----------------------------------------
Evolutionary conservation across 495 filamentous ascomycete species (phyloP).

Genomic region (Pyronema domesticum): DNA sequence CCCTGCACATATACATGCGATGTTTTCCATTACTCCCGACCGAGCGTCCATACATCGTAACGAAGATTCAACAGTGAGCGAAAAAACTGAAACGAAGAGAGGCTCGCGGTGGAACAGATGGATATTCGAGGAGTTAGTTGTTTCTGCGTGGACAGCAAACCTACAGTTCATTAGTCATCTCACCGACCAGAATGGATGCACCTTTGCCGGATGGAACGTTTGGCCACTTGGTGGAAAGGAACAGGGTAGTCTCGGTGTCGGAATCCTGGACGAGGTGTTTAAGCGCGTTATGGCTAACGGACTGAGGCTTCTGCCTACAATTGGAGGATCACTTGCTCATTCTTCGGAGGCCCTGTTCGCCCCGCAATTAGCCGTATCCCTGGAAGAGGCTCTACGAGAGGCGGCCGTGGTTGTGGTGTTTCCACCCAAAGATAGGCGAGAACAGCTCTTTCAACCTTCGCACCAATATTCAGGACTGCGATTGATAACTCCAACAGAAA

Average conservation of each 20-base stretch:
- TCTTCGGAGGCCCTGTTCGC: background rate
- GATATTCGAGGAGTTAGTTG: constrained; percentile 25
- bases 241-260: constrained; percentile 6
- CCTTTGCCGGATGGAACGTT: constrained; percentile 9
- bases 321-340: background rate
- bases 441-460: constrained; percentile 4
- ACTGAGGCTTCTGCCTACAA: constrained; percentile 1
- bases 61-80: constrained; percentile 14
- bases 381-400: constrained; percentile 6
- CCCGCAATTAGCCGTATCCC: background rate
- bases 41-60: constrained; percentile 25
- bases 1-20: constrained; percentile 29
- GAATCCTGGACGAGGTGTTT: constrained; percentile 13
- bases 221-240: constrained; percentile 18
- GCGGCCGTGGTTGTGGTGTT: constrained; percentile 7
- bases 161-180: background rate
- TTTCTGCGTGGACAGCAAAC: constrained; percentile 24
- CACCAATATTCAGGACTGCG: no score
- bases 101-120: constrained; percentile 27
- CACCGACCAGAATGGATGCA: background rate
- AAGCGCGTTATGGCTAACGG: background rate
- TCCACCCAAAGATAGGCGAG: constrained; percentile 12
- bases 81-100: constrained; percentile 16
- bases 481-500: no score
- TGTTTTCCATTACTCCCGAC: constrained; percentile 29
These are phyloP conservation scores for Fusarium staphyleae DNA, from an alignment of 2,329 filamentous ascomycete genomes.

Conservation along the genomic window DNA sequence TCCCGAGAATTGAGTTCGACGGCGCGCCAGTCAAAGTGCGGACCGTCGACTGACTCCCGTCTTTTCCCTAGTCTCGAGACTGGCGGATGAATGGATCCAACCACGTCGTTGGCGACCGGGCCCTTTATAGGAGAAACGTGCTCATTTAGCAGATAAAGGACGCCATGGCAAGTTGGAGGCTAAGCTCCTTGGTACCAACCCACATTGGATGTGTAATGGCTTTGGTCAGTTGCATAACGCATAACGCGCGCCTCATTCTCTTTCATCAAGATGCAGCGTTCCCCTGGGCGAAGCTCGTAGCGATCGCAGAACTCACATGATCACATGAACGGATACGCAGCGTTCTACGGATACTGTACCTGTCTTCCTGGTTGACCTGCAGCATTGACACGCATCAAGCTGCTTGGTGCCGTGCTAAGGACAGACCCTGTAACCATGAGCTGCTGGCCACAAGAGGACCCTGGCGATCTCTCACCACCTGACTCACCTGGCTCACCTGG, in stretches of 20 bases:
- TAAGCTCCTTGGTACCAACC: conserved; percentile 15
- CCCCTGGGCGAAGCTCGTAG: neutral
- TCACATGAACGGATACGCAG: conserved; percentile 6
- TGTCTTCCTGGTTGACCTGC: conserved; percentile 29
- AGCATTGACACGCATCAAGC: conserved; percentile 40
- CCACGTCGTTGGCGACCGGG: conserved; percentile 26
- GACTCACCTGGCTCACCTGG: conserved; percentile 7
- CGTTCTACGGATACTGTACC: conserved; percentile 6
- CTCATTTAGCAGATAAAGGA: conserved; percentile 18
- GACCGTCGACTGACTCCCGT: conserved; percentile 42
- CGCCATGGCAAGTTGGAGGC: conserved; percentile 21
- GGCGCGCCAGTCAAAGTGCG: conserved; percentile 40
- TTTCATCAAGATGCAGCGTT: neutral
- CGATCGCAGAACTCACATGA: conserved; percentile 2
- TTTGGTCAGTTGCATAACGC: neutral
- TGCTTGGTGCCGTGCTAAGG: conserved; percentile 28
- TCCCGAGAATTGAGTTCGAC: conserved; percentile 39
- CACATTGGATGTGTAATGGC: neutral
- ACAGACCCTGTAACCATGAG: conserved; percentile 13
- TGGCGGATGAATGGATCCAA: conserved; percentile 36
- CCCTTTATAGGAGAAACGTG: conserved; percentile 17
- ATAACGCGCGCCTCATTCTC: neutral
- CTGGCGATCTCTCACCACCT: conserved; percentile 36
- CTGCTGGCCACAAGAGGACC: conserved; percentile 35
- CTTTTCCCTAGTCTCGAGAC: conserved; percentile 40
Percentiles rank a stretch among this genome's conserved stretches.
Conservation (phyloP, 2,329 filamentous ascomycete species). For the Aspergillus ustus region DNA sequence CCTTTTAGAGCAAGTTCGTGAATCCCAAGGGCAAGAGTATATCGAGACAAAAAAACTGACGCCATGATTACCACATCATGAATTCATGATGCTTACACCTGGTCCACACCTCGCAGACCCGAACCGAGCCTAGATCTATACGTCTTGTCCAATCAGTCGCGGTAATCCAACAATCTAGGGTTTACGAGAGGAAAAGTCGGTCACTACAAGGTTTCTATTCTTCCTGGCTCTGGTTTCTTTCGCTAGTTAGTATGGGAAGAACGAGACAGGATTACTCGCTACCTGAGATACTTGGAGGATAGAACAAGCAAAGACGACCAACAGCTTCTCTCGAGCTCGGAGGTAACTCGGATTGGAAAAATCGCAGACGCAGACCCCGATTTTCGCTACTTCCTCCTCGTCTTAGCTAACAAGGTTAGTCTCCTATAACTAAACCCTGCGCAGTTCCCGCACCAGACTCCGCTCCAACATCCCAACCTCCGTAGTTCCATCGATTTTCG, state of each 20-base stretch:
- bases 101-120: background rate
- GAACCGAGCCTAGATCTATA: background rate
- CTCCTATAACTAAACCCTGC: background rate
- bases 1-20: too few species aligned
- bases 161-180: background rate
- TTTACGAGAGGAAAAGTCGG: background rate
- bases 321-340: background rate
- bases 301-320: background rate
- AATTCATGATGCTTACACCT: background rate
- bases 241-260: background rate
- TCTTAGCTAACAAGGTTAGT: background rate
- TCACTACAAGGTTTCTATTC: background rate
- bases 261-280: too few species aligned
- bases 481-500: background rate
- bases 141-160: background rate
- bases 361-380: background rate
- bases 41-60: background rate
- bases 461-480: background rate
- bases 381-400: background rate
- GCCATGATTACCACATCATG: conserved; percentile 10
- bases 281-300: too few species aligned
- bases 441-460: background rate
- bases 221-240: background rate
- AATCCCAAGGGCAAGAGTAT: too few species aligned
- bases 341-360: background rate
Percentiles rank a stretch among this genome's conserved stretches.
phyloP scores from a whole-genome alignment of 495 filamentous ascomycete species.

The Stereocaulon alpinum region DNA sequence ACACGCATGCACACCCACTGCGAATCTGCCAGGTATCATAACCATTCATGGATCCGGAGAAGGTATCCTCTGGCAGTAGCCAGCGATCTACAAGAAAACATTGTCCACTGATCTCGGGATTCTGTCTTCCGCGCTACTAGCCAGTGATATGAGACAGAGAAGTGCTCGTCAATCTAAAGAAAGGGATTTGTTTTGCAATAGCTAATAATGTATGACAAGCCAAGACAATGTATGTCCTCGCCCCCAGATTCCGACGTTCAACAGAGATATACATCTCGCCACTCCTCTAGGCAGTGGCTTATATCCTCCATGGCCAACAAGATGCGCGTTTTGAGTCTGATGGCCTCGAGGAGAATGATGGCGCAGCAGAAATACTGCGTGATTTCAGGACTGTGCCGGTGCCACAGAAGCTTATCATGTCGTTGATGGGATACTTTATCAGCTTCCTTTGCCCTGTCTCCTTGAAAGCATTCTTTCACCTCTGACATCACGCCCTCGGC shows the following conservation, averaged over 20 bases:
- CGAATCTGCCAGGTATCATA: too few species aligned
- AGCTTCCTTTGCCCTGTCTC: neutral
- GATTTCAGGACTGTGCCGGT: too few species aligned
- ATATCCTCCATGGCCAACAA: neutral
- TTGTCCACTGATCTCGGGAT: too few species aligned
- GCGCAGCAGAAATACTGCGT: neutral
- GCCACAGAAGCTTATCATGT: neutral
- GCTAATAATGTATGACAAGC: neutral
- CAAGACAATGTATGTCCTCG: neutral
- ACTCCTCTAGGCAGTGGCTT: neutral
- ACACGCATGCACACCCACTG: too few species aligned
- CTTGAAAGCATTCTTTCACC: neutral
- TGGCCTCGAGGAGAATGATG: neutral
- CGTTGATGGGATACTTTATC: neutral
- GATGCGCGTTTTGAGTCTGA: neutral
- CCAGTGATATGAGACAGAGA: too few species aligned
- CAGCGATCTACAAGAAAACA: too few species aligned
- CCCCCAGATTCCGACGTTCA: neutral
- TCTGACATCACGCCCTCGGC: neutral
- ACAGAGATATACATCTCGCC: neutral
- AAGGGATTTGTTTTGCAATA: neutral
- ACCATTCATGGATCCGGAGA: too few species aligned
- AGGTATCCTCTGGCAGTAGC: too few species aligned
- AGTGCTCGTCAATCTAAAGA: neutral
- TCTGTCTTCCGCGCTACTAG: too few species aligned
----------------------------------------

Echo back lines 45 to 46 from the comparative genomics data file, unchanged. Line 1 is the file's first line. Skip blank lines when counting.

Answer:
- TTTGGTCAGTTGCATAACGC: neutral
- TGCTTGGTGCCGTGCTAAGG: conserved; percentile 28